ALERT: Concern for Immigrants During Fire Evacuations and Relief Effort
Since Monday, October 22, 2007, staff and volunteers working with the San Diego Immigrants’ Rights Consortium, of which the ACLU of San Diego is a key member, have witnessed and received reports that immigrant evacuees have been forced to work through the evacuations, been ejected from and denied entrance to evacuation centers, been intimidated by law enforcement and minutemen while attempting to access much needed relief supplies and services, been threatened with immigration enforcement, and in at least one instance been apprehended and deported.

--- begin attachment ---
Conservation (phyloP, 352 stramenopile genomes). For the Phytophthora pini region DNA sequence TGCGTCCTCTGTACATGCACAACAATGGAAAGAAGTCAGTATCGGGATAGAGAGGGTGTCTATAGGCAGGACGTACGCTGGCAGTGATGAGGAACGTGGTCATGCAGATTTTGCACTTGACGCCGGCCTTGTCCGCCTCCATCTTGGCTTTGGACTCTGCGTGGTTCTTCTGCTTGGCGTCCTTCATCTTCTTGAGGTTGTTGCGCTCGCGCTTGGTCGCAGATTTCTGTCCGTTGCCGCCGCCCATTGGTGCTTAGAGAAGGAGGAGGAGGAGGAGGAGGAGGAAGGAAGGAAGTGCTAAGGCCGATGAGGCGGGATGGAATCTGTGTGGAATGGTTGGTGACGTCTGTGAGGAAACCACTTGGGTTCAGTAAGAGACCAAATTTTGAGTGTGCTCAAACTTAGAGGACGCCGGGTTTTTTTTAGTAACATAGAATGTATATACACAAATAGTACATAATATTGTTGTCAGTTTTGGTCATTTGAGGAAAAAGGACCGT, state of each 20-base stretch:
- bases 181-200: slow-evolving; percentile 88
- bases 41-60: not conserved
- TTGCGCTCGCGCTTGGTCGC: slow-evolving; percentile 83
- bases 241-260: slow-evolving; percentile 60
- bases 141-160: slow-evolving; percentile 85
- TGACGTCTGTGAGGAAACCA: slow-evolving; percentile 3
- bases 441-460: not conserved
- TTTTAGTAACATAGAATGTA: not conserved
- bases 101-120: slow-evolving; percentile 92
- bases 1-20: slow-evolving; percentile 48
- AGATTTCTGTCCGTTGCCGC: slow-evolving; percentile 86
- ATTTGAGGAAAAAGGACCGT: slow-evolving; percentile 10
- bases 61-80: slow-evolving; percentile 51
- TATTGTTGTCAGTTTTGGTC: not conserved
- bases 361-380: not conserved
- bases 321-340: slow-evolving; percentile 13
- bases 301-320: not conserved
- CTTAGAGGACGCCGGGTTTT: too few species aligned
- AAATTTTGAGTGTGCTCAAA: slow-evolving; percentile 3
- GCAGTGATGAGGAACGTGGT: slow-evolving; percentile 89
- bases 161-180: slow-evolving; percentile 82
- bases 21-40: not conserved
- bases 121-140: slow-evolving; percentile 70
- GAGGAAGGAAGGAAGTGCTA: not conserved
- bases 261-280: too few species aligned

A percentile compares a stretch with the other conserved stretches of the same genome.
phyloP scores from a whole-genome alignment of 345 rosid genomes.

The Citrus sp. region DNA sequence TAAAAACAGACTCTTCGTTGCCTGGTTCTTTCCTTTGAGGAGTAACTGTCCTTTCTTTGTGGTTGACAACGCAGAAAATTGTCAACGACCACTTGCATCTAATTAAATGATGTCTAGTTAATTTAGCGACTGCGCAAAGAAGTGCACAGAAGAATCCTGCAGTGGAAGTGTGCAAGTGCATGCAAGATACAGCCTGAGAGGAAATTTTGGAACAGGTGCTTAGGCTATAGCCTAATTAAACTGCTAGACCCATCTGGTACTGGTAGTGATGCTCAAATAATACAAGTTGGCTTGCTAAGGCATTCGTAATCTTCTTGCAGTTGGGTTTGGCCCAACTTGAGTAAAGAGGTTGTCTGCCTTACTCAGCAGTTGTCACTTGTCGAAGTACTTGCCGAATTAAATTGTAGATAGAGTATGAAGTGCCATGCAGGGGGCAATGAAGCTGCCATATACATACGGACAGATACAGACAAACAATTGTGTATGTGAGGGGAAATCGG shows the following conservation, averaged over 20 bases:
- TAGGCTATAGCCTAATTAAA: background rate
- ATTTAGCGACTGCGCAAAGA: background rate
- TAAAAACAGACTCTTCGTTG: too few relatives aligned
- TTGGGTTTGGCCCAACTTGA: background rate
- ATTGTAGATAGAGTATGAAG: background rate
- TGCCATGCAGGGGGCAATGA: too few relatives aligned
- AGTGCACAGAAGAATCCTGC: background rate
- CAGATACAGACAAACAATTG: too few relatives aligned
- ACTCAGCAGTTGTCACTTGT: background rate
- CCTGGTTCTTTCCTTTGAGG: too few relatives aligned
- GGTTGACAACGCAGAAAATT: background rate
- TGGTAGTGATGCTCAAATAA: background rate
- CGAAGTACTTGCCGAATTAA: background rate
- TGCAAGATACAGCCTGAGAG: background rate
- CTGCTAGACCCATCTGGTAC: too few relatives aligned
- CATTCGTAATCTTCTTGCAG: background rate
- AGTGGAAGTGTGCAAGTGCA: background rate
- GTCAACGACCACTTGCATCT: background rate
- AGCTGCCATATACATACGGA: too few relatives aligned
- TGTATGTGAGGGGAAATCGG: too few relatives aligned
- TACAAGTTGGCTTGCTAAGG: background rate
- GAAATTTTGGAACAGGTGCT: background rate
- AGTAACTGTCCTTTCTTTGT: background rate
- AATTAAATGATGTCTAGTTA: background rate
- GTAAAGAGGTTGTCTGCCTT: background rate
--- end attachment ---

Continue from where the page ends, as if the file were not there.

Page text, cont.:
In addition, we continue to hear from immigrant evacuees who are afraid of going to evacuation or service centers for assistance and who are afraid to travel home out of fear that they will be inspected or intimidated by law enforcement.
We are very concerned about the apparent lack of Spanish speaking representatives from FEMA and Red Cross and the related lack of information in Spanish about the documents required and the process for accessing assistance. Officials estimate that there are over 40,000 displaced persons. Many of them are low-income and many are immigrants. Some have lost their homes, some have lost their jobs, and some are in dire need of food, clothing and shelter for their families.
We call on FEMA, Red Cross, and city and county officials to commit the resources available to extend the maximum possible assistance to all the families in need, including immigrant families regardless of their status.